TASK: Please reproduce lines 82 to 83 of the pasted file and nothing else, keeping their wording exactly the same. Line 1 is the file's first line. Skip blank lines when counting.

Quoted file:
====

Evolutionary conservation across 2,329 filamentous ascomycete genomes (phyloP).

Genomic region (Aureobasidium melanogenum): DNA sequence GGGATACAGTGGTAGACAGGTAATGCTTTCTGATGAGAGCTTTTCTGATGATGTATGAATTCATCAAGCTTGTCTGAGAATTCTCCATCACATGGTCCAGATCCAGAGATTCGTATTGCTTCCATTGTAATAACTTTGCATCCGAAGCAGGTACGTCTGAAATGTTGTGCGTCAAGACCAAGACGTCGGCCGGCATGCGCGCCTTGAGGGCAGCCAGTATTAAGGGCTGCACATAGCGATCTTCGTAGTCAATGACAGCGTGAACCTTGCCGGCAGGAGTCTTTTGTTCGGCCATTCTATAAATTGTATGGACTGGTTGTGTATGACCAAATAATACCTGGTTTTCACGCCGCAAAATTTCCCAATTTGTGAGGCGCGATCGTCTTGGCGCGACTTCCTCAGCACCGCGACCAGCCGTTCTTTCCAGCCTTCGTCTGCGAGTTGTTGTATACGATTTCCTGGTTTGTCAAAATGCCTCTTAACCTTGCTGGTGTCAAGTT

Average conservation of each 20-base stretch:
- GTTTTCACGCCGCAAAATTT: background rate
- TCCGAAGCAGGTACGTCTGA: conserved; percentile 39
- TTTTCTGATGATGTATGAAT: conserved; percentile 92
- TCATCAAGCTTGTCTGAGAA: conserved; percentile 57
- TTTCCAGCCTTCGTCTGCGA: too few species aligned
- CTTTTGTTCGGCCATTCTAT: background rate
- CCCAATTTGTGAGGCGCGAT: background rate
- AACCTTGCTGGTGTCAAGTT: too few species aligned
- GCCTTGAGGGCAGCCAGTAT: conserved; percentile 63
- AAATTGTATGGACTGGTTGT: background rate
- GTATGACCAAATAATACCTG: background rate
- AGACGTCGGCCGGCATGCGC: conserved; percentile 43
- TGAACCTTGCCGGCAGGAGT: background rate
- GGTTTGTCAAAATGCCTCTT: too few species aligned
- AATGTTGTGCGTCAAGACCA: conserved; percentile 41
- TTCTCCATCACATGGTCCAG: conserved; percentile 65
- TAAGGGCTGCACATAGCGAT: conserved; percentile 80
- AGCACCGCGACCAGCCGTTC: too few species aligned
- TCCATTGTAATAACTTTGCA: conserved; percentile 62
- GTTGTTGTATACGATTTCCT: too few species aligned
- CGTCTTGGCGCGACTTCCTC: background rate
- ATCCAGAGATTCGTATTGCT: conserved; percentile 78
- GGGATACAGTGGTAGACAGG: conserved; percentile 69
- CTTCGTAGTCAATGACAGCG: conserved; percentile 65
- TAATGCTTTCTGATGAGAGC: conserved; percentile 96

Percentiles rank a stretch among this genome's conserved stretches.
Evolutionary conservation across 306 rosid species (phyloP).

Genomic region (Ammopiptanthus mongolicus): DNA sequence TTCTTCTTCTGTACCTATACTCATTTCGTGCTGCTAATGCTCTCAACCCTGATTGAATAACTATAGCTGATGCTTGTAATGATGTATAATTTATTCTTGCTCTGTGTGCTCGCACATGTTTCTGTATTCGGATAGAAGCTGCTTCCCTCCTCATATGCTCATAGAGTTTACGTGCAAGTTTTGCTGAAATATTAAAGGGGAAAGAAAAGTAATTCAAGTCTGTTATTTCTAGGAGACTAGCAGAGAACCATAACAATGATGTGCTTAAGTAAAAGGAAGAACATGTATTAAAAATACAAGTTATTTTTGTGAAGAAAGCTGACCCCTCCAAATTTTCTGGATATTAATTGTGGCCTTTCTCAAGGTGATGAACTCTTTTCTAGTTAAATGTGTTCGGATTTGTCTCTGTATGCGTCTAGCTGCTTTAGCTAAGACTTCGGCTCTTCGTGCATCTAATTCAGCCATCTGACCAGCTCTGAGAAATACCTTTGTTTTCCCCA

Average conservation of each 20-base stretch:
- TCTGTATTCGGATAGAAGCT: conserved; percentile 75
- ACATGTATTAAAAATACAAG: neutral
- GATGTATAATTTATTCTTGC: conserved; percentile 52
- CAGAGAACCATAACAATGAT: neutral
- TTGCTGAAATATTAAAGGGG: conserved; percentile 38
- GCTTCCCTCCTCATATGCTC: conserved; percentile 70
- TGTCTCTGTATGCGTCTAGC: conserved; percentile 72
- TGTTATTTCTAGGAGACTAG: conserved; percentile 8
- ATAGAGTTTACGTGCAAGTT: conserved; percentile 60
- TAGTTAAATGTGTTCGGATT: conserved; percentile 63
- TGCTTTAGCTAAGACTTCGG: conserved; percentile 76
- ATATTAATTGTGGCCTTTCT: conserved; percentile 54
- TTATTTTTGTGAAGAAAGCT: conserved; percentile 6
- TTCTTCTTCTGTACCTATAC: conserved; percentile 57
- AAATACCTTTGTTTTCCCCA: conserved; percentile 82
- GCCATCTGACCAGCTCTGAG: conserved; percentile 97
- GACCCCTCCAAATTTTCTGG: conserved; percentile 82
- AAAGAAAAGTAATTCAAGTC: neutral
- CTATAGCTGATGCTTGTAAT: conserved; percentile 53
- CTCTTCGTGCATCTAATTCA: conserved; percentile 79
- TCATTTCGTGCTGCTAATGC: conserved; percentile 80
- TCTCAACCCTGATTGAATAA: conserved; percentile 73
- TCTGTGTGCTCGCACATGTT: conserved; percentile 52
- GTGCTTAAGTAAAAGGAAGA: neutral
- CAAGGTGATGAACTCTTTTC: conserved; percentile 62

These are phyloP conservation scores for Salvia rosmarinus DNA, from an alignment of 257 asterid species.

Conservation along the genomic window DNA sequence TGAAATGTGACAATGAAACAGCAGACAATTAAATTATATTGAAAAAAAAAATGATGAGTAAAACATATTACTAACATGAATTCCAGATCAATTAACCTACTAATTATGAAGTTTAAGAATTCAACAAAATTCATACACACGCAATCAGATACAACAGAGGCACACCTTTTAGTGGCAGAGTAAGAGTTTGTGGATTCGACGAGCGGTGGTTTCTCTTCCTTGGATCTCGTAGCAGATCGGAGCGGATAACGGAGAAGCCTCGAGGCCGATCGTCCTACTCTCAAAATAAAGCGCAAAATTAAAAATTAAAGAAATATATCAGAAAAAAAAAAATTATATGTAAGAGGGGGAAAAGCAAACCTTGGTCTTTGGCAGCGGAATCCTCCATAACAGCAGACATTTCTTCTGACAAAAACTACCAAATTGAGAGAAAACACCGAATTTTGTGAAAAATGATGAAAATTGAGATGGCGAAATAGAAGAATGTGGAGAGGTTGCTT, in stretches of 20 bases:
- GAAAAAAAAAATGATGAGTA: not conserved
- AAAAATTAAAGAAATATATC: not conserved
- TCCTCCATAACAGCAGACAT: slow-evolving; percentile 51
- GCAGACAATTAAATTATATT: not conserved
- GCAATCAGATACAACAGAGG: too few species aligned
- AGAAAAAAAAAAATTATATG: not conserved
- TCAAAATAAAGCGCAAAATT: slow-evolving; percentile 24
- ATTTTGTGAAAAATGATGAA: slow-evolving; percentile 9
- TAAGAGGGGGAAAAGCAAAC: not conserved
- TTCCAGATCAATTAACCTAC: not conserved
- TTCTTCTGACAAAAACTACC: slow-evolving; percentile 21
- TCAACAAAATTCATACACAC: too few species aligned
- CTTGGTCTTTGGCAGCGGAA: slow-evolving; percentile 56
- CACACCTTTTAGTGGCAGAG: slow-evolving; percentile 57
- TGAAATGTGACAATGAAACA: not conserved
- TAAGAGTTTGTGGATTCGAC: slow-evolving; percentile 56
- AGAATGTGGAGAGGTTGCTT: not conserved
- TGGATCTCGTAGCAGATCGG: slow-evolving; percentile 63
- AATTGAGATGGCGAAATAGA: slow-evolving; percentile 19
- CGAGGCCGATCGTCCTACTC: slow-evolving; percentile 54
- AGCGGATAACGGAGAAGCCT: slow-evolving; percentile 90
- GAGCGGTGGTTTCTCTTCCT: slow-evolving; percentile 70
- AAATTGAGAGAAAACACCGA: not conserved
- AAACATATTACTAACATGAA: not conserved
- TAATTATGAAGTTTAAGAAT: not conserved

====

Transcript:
- AAATTGAGAGAAAACACCGA: not conserved
- AAACATATTACTAACATGAA: not conserved